It’s morning. The aroma of fresh Stumptown Coffee fills the air of the hotel lobby as fashionable baristas pull shots of espresso and greet their morning customers with a smile. In line for their caffeine fix are creative minds, hotel guests, suits, and the occasional Instagrammer taking a photo of their shoes over the black and white tile floor.
The round, golden tables glisten as the morning sun makes its way through the hotel restaurant’s large windows. A jazzy 1940’s tune is heard faintly amidst the lively chatter of hungry guests awaiting the most important meal of the day. Drinks of every kind leave the downstairs bar and coffee enclave—from espresso drinks, to freshly squeezed orange juice, to bloody mary concoctions.
A waiter makes his way to a corner table where a gentleman and a lady are discussing film cameras, art, and the resurgence of Downtown Los Angeles. Conversation stops as the waiter sets down a plate of what looks to be heaven itself.
“Ricotta pancakes with banana, berries, and honeycomb butter,” he says with a smirk on his face, knowing full well that this plate is a clear winner.
A large scoop of perfectly round butter begins to slowly melt onto thick layers of pure gluten ecstasy. Half of a banana rests at the top of the tower while the second half is tucked between two of the fluffy pancakes. Without hesitation, the couple pull out their phones to snap a photo of what will undoubtedly rack up the likes on Instagram.
It’s midday. The restaurant begins to wind down but espresso and avocado toast continues to make its way to those in need—this time, on the mezzanine that overlooks the restaurant below. At every corner there is a detail to be marveled, whether it’s the industrial metal finish of the dedicated cocktail bar upstairs, the hand drawn caricatures of pop culture icons on the walls, or the artwork hanging on the wall of Allen Ginsberg over the dark, wooden panels.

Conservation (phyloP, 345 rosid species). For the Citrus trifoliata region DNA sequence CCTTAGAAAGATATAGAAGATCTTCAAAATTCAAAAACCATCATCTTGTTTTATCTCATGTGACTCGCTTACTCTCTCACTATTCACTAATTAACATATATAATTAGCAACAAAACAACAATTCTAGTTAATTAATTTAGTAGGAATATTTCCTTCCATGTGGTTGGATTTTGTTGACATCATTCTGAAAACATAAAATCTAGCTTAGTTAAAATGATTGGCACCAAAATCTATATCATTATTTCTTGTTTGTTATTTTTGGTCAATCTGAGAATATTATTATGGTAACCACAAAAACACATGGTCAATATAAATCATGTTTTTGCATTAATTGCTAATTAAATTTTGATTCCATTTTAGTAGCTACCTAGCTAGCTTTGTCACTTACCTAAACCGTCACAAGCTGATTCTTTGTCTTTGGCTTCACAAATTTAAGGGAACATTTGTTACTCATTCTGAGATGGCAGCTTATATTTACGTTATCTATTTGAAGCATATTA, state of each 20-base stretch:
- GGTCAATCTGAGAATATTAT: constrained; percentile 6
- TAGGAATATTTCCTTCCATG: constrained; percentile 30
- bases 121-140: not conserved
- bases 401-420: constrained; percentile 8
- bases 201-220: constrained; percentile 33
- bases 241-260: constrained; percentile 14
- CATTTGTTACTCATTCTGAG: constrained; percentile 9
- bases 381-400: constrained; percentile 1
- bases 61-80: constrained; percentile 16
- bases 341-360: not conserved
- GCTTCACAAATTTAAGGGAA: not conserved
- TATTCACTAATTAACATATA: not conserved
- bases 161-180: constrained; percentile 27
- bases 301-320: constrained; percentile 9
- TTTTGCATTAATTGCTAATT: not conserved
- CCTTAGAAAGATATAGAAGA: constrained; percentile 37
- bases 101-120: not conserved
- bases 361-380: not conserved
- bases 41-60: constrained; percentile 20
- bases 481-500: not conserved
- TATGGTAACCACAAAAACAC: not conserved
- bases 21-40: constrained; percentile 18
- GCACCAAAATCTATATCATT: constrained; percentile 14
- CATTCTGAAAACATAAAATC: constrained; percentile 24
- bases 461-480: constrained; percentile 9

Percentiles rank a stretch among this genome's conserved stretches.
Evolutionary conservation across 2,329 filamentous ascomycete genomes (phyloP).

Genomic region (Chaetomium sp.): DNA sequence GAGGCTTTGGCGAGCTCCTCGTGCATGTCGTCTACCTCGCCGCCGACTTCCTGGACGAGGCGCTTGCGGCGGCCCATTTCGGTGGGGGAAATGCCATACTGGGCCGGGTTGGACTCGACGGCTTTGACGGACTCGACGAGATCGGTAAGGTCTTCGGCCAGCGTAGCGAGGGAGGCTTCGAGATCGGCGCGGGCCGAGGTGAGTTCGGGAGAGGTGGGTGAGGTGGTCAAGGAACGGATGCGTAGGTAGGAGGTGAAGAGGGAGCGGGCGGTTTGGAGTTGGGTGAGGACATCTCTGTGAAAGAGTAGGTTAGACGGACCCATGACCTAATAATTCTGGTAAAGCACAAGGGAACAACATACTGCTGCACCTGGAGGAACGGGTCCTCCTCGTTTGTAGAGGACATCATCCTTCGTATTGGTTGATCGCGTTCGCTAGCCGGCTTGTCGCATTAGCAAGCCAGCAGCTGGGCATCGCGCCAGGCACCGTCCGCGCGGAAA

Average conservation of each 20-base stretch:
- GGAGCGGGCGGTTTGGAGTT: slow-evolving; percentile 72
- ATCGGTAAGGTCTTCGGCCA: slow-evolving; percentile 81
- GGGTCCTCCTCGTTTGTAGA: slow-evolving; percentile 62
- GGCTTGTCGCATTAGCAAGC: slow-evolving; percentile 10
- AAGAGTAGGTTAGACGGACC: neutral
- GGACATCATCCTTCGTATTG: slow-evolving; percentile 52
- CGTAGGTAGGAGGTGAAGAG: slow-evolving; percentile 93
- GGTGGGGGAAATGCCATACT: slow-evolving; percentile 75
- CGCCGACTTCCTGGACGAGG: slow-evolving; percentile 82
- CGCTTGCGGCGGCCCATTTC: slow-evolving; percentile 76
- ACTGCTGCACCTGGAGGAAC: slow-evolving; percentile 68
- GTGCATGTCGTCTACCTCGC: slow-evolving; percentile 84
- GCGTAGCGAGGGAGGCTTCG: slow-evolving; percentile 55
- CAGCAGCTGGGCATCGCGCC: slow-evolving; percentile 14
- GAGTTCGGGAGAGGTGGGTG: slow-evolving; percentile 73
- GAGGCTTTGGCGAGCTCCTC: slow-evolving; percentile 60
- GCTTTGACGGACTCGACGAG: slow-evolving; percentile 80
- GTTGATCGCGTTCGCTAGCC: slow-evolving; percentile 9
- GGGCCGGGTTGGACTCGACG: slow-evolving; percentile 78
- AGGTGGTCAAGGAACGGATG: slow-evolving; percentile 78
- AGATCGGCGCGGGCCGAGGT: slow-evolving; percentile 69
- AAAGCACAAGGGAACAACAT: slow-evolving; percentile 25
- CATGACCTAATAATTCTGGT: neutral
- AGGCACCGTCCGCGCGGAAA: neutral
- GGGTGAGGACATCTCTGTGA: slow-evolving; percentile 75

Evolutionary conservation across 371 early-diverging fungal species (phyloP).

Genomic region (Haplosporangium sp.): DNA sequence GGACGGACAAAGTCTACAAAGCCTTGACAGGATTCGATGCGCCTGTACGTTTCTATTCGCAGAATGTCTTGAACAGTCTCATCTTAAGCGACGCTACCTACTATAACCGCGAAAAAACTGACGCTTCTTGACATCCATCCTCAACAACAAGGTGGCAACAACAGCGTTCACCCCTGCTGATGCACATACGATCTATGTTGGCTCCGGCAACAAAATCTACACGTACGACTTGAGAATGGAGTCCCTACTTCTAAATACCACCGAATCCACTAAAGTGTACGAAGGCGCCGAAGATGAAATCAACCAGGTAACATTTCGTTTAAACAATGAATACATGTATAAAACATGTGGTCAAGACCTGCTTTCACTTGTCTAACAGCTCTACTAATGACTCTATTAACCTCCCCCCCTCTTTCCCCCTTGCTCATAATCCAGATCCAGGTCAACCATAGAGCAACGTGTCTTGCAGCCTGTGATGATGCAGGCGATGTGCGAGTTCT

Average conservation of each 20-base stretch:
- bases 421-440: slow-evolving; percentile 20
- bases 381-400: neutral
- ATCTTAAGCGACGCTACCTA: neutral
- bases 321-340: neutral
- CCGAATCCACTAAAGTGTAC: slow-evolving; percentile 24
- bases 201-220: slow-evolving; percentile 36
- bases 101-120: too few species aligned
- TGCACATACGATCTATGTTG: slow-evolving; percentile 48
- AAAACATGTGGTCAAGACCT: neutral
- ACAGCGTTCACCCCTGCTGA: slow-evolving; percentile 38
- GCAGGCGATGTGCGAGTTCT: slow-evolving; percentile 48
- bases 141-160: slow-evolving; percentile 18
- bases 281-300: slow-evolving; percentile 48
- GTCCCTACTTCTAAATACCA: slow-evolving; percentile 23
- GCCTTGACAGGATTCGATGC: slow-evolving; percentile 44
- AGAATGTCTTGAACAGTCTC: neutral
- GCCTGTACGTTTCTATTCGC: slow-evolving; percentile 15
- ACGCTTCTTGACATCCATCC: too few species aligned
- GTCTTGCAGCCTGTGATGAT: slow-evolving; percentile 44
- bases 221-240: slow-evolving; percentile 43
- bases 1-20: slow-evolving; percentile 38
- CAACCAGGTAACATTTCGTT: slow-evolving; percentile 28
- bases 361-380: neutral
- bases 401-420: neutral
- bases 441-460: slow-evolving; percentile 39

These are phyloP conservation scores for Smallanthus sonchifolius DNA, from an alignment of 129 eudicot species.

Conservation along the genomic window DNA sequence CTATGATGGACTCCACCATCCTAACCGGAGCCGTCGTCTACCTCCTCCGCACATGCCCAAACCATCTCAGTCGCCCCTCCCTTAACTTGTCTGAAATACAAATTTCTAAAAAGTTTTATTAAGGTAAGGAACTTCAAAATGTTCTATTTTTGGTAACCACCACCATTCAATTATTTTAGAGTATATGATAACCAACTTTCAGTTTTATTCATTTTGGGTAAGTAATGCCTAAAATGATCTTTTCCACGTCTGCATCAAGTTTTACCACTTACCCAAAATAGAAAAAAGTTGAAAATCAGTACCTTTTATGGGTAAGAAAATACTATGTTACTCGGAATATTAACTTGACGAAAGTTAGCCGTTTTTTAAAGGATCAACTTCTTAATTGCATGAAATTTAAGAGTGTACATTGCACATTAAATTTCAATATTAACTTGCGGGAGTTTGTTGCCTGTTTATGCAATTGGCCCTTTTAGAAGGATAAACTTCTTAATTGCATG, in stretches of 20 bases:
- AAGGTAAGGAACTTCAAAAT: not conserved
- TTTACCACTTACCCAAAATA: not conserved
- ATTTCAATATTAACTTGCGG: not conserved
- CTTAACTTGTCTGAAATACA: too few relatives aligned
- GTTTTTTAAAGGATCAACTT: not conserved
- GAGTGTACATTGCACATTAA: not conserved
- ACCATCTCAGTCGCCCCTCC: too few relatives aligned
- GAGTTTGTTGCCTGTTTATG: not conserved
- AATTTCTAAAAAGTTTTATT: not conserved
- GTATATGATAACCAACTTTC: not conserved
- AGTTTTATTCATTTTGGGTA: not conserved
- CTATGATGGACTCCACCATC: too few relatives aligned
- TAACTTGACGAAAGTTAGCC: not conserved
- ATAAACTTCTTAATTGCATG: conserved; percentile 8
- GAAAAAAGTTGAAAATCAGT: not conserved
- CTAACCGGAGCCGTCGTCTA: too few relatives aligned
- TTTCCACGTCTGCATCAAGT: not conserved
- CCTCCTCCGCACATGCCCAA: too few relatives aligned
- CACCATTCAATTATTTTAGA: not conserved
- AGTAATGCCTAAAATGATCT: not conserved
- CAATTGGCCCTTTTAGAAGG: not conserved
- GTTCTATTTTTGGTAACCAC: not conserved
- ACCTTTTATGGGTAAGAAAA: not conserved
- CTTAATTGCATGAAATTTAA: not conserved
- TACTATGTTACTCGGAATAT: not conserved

It’s evening. A man sits at the downstairs bar resting below the mezzanine accompanied only by his thoughts. His choice libation is whiskey and he can often be seen drinking an old fashioned after the sun has been put to rest, well into the night. His once crisp, white shirt let loose in anticipation of that first sip of his drink.
This is the story of LA Chapter: a restaurant, three bars (including the rooftop bar that overlooks the city), a coffeeshop, and a creative culture that begins and ends at the doorstep, all housed under Ace Hotel in Downtown Los Angeles.
I’m standing on the mezzanine overlooking the many characters that come and go throughout the day. Many are familiar faces while others pop in for a quick drink with a friend to escape the hustle and bustle of the outside world. This place is more than just a hotel or a restaurant, it’s a canvas for community and lifestyle. In a way (in part Ace Hotel’s genius brand development), this community represents a generation of romantics that seek out the good things in life, but with style. To walk through the doors of LA Chapter, is to play a part of the overall experience that makes this place special.
Two gentlemen who recently arrived from New York make their way up the mezzanine to meet me. Ken Addington is wearing his chef whites with a monochrome, striped apron, while Jud Mongell is wearing a black t-shirt with the words “NEW YORK — CITY OF CHAMPIONS.” Both men are business partners from Brooklyn’s esteemed local gem of a restaurant, Five Leaves. Their success and general knack for curating an experience filled with food and drinks have led them to partner and collaborate on Ace Hotel to bring LA Chapter to life.
This is their story.
Where did each of you grow up?
Jud Mongell: I grew up in a combination of places: Cape Cod, Seattle, New Zealand, Los Angeles, and New York. So I’m kind of all over the place with some Australia and Spain thrown in there. I’m kind of like a worldwide brat. A lot of places. I’m based in New York City now.
Ken Addington: Born in the Virgin Islands, born in St. Thomas. But Brooklyn since I was little, so most of my life. It’s funny, I was thinking about this the other day. My mother used to work with the Brooklyn Chamber of Commerce when I was a kid. We thought, “What are people going to do? Take bus tours of Brooklyn?” It seemed like a ridiculous idea at the time, and now there’s a bus tour that goes by the restaurant [Five Leaves] every day. It never seemed like it had the potential to be what it is right now, which is amazing and fun, but it’s very different than what I grew up in.
How did the two of you meet?